Given the dogs thick coat, it is important to look for ticks regularly. Some vets also recommend giving this breed raw vegetables to properly maintain their teeth.

Exercise

The Finish Spitz is an intelligent, playful and active breed with a need to be outside every day. They make wonderful exercise companions and will enjoy running with their handlers. They also enjoy new activities, learning new tricks, going to new places and swimming. This breed was bred to hunt and will use those skills in their outdoor exercise. They should be on a lead when in a wide open area with other domestic animals or wildlife. They can get distracted by a scent and follow it to its conclusion. As Arctic dogs, they are happiest outside in moderate to cold temperatures.

Training

The Finnish Spitz is a very smart, astute, confident, and intelligent breed. It learns new skills very quickly and it is easy to train with the appropriate amount of attention and care. These dogs are not difficult to train but they can become stubborn if they are overly anxious or fearful. It is important to work with them in a relaxed manner whenever possible. These dogs are willful and bold, and will perform at a high level once they are comfortable and have respect for their owners.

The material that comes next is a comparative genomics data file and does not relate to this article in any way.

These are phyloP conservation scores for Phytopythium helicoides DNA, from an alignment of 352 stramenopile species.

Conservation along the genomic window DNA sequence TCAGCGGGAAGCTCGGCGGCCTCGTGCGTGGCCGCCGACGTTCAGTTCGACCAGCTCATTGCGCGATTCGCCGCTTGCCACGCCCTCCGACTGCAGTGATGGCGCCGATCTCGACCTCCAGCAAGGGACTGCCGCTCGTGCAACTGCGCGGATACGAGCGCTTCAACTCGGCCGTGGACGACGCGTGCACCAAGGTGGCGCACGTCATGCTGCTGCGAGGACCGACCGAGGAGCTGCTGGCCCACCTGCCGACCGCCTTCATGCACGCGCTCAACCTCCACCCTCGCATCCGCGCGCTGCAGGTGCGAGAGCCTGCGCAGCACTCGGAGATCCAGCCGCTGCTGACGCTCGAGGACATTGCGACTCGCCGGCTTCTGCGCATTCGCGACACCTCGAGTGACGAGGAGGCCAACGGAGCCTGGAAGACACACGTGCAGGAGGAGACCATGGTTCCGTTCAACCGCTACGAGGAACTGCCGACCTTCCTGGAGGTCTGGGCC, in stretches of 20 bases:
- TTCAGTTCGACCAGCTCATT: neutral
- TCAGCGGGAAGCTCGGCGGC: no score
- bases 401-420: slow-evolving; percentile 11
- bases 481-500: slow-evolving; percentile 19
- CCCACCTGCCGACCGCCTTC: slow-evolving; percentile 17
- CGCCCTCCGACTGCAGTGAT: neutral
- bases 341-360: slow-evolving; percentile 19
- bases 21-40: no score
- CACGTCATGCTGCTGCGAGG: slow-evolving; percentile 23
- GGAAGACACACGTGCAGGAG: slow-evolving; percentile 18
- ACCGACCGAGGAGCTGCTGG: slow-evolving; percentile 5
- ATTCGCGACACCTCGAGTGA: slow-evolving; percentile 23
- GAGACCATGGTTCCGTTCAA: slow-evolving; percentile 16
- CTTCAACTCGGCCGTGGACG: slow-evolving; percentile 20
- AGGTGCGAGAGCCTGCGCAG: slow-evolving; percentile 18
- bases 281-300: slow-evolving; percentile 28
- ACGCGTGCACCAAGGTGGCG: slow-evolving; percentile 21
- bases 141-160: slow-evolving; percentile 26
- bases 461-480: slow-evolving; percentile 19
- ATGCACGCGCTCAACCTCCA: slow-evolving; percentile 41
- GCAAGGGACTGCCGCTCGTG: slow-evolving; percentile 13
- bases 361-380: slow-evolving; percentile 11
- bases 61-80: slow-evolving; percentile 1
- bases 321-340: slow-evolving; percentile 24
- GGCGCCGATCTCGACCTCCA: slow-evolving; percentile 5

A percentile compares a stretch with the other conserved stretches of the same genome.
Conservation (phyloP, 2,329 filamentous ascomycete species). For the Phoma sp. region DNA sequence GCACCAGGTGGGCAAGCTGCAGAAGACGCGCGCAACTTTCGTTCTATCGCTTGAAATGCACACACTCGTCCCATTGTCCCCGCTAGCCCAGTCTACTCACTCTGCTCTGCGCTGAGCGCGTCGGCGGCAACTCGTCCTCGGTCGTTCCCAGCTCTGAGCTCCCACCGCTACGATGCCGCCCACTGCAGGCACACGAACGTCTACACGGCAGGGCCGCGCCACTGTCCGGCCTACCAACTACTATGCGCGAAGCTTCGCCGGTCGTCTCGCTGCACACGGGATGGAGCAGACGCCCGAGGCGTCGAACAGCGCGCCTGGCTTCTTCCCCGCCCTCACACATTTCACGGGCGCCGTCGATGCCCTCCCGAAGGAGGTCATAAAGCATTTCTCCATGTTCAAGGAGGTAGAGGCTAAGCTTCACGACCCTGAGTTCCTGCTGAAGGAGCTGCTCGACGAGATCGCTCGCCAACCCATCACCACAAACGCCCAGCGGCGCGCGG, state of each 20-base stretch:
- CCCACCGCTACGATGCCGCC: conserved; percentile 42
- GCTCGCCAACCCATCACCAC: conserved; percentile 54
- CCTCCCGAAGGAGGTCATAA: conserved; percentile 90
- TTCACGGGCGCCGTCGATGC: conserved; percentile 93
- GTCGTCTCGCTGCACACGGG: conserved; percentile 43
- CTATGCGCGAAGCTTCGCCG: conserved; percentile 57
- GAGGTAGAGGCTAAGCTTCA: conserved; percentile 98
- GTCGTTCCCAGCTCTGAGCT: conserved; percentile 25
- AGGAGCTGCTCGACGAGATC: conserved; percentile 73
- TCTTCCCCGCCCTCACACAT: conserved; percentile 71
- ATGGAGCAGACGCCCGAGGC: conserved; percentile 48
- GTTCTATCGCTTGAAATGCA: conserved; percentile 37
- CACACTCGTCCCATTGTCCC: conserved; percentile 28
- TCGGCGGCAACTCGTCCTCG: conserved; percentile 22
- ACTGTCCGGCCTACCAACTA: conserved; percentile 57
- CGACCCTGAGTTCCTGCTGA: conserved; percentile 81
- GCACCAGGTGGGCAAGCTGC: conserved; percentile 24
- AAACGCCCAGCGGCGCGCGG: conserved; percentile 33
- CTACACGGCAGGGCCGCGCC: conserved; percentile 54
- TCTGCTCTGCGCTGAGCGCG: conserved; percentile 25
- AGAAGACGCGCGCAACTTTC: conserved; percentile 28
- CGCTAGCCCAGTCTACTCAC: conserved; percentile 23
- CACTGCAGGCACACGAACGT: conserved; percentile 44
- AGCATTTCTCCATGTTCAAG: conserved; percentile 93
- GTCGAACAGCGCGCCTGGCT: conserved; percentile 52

Finish Spitz are naturally intelligent and assertive. They quickly catch on to new requests and skills. It is important to give them lots of attention and train them in a determined, dependable, kind and playful manner. The ideal place to train them is outdoors. They make wonderful show dogs and are great competitors. They also have natural abilities for hunting, rescuing and exploring. Good training programs should capitalize on their natural abilities.

Finish Spitz are often described as having a bird chirping like bark and do have a tendency to bark incessantly. They should be trained to control their barking. This is a breed that is more bark than bite and is not prone to biting humans or other pets. It enjoys children and is loyal to its owners.

Effective training should take place in several short daily sessions so as to keep the dog’s attention. Dog training classes may be useful for this breed. A positive approach and kind tone are necessary.